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Recreational and Commercial Fishing in Cromane

It is hoped that an Angling expert could write on the subject of recreational fishing in this area and some up to date Angling news will be available on this page very soon.

Examples of fishing follow:

Cromane Point - Occasional Bass while spinning on early flood. Bottom fishing for Flounder on eastern side of the Point.

Rossbehy Creek - Spinning for Sea Trout. Bottom fishing on seaward side of gap in old causeway at Rossbehy Creek for Flounder and occasional Bass.


Cromane, Killorglin, Co. Kerry.

Office tel: 066 9669188

Fax: 066 9769927



Mussel cultivation has been a traditional activity within Castlemaine Harbour. Since 1850 the formation of the Coop has ensured that cultivation has been managed and conducted in a more intense and organised manner. The Co-op has full control of shellfish culture over the 250 acre body of water contained within the mussel fishery order granted in 1979.

Current annual production of mussels can reach up to 8000 tonnes, though varying supply of local seed causes much fluctuations in annual production. Produce is sold to markets in France and Holland More recently pacific oyster production began by Coop members, with current output levels at approximately 200 tonnes and markets also in Europe. One group has just begun to cultivate clams. Overall Coop products are worth several million Euro to the local economy.


The Co-op is a non trading democratic body charged with the allocation and maintenance of production grounds that are allocated on a five year lease to local groups consisting of one to seven members. The Coop also serves as a coordinating body and collective voice for its members in all business matters concerning the Coop members as a whole, such as when dealing with other bay users, other business interests, local authorities, government agencies etc or when lobbying or applying for state aid in infrastructural requirements such as a badly needed pier and landing facilities at the point of Cromane.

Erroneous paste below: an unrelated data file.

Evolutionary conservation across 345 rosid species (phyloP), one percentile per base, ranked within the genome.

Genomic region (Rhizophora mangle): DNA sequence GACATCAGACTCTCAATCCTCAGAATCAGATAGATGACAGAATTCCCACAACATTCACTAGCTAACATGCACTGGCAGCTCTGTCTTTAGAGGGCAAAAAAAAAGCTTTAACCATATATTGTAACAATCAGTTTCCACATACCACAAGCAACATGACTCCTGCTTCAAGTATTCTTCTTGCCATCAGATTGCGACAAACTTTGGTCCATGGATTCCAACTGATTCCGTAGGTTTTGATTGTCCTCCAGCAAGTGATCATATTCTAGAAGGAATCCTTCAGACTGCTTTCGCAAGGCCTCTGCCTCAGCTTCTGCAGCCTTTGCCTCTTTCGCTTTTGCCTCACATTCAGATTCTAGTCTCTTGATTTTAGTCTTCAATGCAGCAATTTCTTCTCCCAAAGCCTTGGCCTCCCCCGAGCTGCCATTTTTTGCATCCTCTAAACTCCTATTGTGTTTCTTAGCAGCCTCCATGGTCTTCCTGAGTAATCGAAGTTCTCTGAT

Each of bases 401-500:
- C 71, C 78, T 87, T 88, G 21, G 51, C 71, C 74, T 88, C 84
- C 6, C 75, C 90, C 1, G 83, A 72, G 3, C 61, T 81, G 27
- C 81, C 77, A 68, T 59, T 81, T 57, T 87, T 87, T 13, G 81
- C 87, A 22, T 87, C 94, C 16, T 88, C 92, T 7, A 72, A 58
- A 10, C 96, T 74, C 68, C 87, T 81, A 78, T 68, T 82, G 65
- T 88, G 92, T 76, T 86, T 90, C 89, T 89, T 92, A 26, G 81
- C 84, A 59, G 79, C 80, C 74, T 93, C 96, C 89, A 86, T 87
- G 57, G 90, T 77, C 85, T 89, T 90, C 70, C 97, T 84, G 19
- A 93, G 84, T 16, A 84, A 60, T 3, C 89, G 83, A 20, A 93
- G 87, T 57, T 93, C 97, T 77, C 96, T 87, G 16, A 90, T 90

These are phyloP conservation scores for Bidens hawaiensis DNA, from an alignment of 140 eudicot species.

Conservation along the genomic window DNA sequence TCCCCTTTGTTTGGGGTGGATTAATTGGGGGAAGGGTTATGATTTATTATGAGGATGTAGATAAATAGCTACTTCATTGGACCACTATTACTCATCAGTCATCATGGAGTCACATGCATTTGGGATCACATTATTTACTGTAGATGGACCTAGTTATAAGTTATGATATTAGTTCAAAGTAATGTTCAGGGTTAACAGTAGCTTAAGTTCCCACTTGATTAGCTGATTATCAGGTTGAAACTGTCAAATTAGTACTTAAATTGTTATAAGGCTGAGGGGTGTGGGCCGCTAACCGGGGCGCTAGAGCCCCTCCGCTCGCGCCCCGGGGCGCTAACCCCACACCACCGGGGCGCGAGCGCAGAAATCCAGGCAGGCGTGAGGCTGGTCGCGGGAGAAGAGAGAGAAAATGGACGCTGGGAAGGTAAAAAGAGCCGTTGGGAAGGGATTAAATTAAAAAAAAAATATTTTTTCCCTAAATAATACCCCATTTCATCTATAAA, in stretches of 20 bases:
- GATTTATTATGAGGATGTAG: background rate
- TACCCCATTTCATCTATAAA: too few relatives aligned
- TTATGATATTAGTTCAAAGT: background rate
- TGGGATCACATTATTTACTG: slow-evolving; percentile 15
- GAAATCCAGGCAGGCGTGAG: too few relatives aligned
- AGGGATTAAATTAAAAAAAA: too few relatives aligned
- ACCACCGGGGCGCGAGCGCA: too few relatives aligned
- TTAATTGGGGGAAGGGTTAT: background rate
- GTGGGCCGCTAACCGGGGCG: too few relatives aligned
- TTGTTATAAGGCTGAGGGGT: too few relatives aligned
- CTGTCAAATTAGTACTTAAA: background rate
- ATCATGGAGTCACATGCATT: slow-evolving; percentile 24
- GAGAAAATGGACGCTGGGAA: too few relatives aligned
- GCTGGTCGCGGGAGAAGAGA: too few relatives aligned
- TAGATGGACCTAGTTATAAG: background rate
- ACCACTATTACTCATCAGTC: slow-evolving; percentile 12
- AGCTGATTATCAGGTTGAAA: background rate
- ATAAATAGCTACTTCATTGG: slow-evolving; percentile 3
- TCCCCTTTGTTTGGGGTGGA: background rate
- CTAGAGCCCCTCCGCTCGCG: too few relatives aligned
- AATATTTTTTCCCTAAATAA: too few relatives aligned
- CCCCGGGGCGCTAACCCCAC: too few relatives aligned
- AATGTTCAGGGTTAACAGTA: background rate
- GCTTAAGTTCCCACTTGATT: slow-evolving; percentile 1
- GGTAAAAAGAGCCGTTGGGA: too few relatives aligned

At present there are 50 active members divided into 18 producing groups. Almost all of these are working full time in mussel and / or oyster cultivation. The Coop groups individually manage their own production, marketing and sale of their produce. A fleet of eight dredgers and a number of smaller open deck vessels are employed overall in production.

The mussel production cycle

The first stage is the sourcing of local seed within and close to the Co-op order during the spring and summer. Seed supply is erratic and represents the biggest limiting factor to production. When found, the small and delicate seed is transferred to the intertidal to harden over winter so that it will be more resistant to attacks by starfish and crabs. The intertidal stock is vulnerable to the effects of winter storms. The hardened seed is next transferred to one or more on growing sites for between nine and eighteen months before harvesting and sale.

Mussel Beds
Community Role

The Co-op plays a major role in facilitating the development of a traditionally based livelihood to the full time activity it is now for a growing number of local participants, thus helping to maintain continuity and growth of the communities of the area. Furthermore The Coop champions the cause of the sort of development that would attract other economic activity. The construction of a suitable pier and supporting infrastructure would serve as an attraction to leisure boat users and other tourism interests as well as serve the interests of Coop members.


The first meeting of the provisional committee of Castlemaine Harbour Co-op Society was held at the Mussel Tank, Cromane on Tuesday 25th April 1967. Application forms to purchase five shares at £1.00 each were agreed to be sent out to homes of traditional fishermen in the area. On 22nd September 1967, forty eight members were entered into the Share Register. The first ten of those were: Daniel McKenna, John F Lyne and Patrick Lyne, James McCarthy, Johnny Teahan (Glosha), Florence McCarthy, Michael (Mikeen) Sullivan, Daniel D. McCarthy, Jimmy Casey and Timothy Teahan. The Society was formally registered on 25th August 1967 and fishermen then began trading through the Co-op. The first AGM was held on 26/9/1967 with P.O’Callaghan as Chair. On 9/11/1967, a licence was granted for the buying and export of salmon.